Delegates clarify chargeable offenses for United Methodist pastors

Unfaithfulness in marriage and not being celibate in singleness can be considered chargeable offenses for United Methodist clergy.

In a May 4 session, delegates attending the United Methodist Church’s 2004 General Conference clarified immorality and identified the practices the church considers as violations of Christian teaching.

Delegates to the denomination’s top legislative assembly amended the paragraph in the Book of Discipline outlining chargeable offenses to clarify the language and to give bishops, pastors and other clergy and diaconal ministers a list of offenses that could result in a trial.

The delegates also expanded Paragraph 2702, which contains items for which clergy may be charged. Delegates added “being a self-avowed practicing homosexual, conducting ceremonies that celebrate homosexual unions and performing same-sex wedding ceremonies” to the list of offenses that might evoke a trial.

“The language speaks to the needs of our church at this time,” said Jon Gray, a delegate from Kansas City, Mo., and newly elected member of the denomination’s Judicial Council.

In a vote of 455-445, the delegates changed Paragraph 2702 to state: “A bishop, clergy member of an annual conference, local pastor, clergy on honorable or administrative location, or diaconal minister may choose a trial when charged (subject to the statute of limitations in 2702.4) with one or more of the following offenses: a) immorality, including but not limited to, not being celibate in singleness or not being faithful in a heterosexual marriage; b) practices declared by the United Methodist Church to be incompatible with Christian teaching, including but not limited to: being a self-avowed practicing homosexual; or conducting ceremonies which celebrate homosexual unions; or performing same-sex wedding ceremonies.”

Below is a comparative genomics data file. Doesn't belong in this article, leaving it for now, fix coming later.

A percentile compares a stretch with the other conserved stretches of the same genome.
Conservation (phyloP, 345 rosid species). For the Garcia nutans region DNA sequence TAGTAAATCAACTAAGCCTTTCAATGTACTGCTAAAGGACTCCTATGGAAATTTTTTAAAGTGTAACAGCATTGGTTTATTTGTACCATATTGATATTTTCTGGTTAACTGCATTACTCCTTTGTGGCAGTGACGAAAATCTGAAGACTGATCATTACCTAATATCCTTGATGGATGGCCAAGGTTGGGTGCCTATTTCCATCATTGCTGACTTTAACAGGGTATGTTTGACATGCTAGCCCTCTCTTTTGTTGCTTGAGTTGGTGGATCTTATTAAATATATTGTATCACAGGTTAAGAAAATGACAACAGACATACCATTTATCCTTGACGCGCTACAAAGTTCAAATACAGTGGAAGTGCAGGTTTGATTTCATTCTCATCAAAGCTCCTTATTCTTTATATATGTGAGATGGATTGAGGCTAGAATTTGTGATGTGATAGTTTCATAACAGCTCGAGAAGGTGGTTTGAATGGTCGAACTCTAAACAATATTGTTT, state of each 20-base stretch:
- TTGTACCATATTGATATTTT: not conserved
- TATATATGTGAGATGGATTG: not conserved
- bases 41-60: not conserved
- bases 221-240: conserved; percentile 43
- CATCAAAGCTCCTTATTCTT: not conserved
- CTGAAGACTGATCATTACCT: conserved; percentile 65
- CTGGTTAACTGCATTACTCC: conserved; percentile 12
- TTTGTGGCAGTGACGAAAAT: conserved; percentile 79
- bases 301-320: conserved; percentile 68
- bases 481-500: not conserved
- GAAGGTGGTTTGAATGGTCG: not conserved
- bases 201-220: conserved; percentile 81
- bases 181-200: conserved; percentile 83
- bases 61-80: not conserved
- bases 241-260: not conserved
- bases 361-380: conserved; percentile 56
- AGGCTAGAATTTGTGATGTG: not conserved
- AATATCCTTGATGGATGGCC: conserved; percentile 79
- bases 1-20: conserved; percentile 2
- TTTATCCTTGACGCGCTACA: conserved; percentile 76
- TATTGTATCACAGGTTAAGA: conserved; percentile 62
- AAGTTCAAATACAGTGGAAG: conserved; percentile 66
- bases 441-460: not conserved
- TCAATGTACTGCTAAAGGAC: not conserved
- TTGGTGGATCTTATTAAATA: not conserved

What the decision does, Gib Walton of the Texas Conference says, is to place the various disqualifications for ordination found in Paragraph 304 into the chargeable offense section to increase the clarity for clergy of what constitutes an offense.

According to the Rev. Linda Campbell, New England Conference, it is important to be clear about every issue that is considered to be incompatible with Christian teaching. “Incompatible is incompatible,” she said.

Campbell said the church is increasingly moving toward what has been historically known as a period of inquisition, adding, “It has been very important for the inquisitor to have a clear definition of what it is the person ... is charged with.”

*Green is a United Methodist News Service news writer.

News media contact: (412) 325-6080 during General Conference, April 27-May 7. After May 10: (615) 742-5470.

Sign up for our newsletter!

umnews-subscriptions
General Conference
Bishop Kenneth H. Carter speaks during an oral hearing before the United Methodist Judicial Council meeting in Evanston, Ill. Carter is president of the denomination's Council of Bishops. Photo by Mike DuBose, UM News.

Church exit plan already in effect, court says

But the United Methodist Judicial Council has no ruling on Traditional Plan questions from bishops.
General Conference
Bishop Kenneth H. Carter, president of the Council of Bishops, discusses his ideas for the interim time as the church works toward its future. He proposes a moratorium on the complaint process related to LGBTQ infractions alongside a loosening of the trust clause. Video image courtesy of UM News.

Bishop suggests hold on trials, trust clause

The Council of Bishops president proposes coupling a pause in church trials related to LGBTQ restrictions and a relaxation of the denomination’s trust clause.
General Church
United Methodist Judicial Council member Warren Plowden (left) asks a question about the investigation of improper voting during the 2019 United Methodist General Conference. He was questioning Bishop Kenneth H. Carter, president of the denomination's Council of Bishops, and William Waddell, the council's legal advisor, during an oral hearing at the Judicial Council meeting in Evanston, Ill. Photo by Mike DuBose, UM News.

Top court raises questions at lively oral hearing

Judicial Council members wonder about authority, lack of documentation over ruling request on improper voting.